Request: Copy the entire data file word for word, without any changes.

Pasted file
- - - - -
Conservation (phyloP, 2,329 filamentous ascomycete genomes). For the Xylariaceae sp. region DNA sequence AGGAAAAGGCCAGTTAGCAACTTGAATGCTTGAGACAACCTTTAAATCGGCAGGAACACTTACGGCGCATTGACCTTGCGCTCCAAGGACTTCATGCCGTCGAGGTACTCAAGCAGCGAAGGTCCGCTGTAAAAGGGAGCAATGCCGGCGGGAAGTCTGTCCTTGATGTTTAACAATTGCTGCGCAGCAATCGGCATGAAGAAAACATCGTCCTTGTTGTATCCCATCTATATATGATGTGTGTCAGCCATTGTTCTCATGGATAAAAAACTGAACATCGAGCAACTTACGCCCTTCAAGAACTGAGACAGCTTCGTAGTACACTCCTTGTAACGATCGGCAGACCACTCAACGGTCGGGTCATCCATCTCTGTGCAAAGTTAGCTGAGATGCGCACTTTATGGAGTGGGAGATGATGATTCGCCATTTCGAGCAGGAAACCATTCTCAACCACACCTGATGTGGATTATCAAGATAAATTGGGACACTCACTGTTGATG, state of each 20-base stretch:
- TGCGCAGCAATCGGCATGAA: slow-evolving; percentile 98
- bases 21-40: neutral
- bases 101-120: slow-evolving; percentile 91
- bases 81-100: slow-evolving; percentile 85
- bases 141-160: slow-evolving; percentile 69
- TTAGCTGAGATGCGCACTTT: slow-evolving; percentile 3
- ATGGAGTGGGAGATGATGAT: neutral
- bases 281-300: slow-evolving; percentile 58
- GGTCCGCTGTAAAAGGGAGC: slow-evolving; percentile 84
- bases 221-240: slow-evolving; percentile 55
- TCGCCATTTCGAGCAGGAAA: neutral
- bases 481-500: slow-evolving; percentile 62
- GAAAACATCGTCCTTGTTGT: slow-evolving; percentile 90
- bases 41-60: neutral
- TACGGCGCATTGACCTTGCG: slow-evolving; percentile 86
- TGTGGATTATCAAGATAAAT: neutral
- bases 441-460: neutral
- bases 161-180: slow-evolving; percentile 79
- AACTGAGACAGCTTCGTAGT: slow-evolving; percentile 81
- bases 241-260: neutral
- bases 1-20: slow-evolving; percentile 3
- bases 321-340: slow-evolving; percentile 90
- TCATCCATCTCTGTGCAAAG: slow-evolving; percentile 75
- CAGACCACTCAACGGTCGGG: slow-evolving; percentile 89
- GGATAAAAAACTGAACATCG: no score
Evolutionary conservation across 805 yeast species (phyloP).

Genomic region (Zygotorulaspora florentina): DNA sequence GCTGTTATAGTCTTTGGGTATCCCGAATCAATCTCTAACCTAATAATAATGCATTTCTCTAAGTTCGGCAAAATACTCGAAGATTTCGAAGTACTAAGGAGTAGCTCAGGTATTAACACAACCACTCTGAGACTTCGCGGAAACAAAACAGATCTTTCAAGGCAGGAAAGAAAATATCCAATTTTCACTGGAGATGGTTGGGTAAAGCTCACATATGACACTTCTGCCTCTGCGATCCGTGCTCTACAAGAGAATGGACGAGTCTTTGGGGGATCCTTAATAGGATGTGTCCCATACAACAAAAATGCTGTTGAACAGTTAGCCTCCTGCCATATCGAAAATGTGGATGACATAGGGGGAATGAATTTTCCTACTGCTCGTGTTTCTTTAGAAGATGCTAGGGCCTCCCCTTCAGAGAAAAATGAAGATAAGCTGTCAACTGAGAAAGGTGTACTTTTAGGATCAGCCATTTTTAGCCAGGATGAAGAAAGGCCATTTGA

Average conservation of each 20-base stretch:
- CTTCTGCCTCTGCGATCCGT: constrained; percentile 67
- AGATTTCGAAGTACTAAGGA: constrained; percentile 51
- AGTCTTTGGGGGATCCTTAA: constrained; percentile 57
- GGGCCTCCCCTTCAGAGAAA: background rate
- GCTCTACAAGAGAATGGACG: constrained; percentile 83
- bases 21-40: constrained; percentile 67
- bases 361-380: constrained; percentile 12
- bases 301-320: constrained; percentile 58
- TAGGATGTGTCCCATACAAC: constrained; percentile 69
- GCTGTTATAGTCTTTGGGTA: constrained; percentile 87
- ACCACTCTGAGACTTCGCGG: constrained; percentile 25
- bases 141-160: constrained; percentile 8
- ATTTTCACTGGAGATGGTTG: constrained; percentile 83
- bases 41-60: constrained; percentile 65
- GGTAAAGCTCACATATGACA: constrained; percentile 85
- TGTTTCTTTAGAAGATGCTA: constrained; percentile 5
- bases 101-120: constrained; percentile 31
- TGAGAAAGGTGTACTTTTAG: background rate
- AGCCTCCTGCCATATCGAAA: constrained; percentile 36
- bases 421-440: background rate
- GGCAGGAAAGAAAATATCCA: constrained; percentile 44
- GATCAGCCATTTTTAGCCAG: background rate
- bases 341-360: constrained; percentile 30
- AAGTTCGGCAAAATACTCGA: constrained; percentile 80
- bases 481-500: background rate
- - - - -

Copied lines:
Conservation (phyloP, 2,329 filamentous ascomycete genomes). For the Xylariaceae sp. region DNA sequence AGGAAAAGGCCAGTTAGCAACTTGAATGCTTGAGACAACCTTTAAATCGGCAGGAACACTTACGGCGCATTGACCTTGCGCTCCAAGGACTTCATGCCGTCGAGGTACTCAAGCAGCGAAGGTCCGCTGTAAAAGGGAGCAATGCCGGCGGGAAGTCTGTCCTTGATGTTTAACAATTGCTGCGCAGCAATCGGCATGAAGAAAACATCGTCCTTGTTGTATCCCATCTATATATGATGTGTGTCAGCCATTGTTCTCATGGATAAAAAACTGAACATCGAGCAACTTACGCCCTTCAAGAACTGAGACAGCTTCGTAGTACACTCCTTGTAACGATCGGCAGACCACTCAACGGTCGGGTCATCCATCTCTGTGCAAAGTTAGCTGAGATGCGCACTTTATGGAGTGGGAGATGATGATTCGCCATTTCGAGCAGGAAACCATTCTCAACCACACCTGATGTGGATTATCAAGATAAATTGGGACACTCACTGTTGATG, state of each 20-base stretch:
- TGCGCAGCAATCGGCATGAA: slow-evolving; percentile 98
- bases 21-40: neutral
- bases 101-120: slow-evolving; percentile 91
- bases 81-100: slow-evolving; percentile 85
- bases 141-160: slow-evolving; percentile 69
- TTAGCTGAGATGCGCACTTT: slow-evolving; percentile 3
- ATGGAGTGGGAGATGATGAT: neutral
- bases 281-300: slow-evolving; percentile 58
- GGTCCGCTGTAAAAGGGAGC: slow-evolving; percentile 84
- bases 221-240: slow-evolving; percentile 55
- TCGCCATTTCGAGCAGGAAA: neutral
- bases 481-500: slow-evolving; percentile 62
- GAAAACATCGTCCTTGTTGT: slow-evolving; percentile 90
- bases 41-60: neutral
- TACGGCGCATTGACCTTGCG: slow-evolving; percentile 86
- TGTGGATTATCAAGATAAAT: neutral
- bases 441-460: neutral
- bases 161-180: slow-evolving; percentile 79
- AACTGAGACAGCTTCGTAGT: slow-evolving; percentile 81
- bases 241-260: neutral
- bases 1-20: slow-evolving; percentile 3
- bases 321-340: slow-evolving; percentile 90
- TCATCCATCTCTGTGCAAAG: slow-evolving; percentile 75
- CAGACCACTCAACGGTCGGG: slow-evolving; percentile 89
- GGATAAAAAACTGAACATCG: no score
Evolutionary conservation across 805 yeast species (phyloP).

Genomic region (Zygotorulaspora florentina): DNA sequence GCTGTTATAGTCTTTGGGTATCCCGAATCAATCTCTAACCTAATAATAATGCATTTCTCTAAGTTCGGCAAAATACTCGAAGATTTCGAAGTACTAAGGAGTAGCTCAGGTATTAACACAACCACTCTGAGACTTCGCGGAAACAAAACAGATCTTTCAAGGCAGGAAAGAAAATATCCAATTTTCACTGGAGATGGTTGGGTAAAGCTCACATATGACACTTCTGCCTCTGCGATCCGTGCTCTACAAGAGAATGGACGAGTCTTTGGGGGATCCTTAATAGGATGTGTCCCATACAACAAAAATGCTGTTGAACAGTTAGCCTCCTGCCATATCGAAAATGTGGATGACATAGGGGGAATGAATTTTCCTACTGCTCGTGTTTCTTTAGAAGATGCTAGGGCCTCCCCTTCAGAGAAAAATGAAGATAAGCTGTCAACTGAGAAAGGTGTACTTTTAGGATCAGCCATTTTTAGCCAGGATGAAGAAAGGCCATTTGA

Average conservation of each 20-base stretch:
- CTTCTGCCTCTGCGATCCGT: constrained; percentile 67
- AGATTTCGAAGTACTAAGGA: constrained; percentile 51
- AGTCTTTGGGGGATCCTTAA: constrained; percentile 57
- GGGCCTCCCCTTCAGAGAAA: background rate
- GCTCTACAAGAGAATGGACG: constrained; percentile 83
- bases 21-40: constrained; percentile 67
- bases 361-380: constrained; percentile 12
- bases 301-320: constrained; percentile 58
- TAGGATGTGTCCCATACAAC: constrained; percentile 69
- GCTGTTATAGTCTTTGGGTA: constrained; percentile 87
- ACCACTCTGAGACTTCGCGG: constrained; percentile 25
- bases 141-160: constrained; percentile 8
- ATTTTCACTGGAGATGGTTG: constrained; percentile 83
- bases 41-60: constrained; percentile 65
- GGTAAAGCTCACATATGACA: constrained; percentile 85
- TGTTTCTTTAGAAGATGCTA: constrained; percentile 5
- bases 101-120: constrained; percentile 31
- TGAGAAAGGTGTACTTTTAG: background rate
- AGCCTCCTGCCATATCGAAA: constrained; percentile 36
- bases 421-440: background rate
- GGCAGGAAAGAAAATATCCA: constrained; percentile 44
- GATCAGCCATTTTTAGCCAG: background rate
- bases 341-360: constrained; percentile 30
- AAGTTCGGCAAAATACTCGA: constrained; percentile 80
- bases 481-500: background rate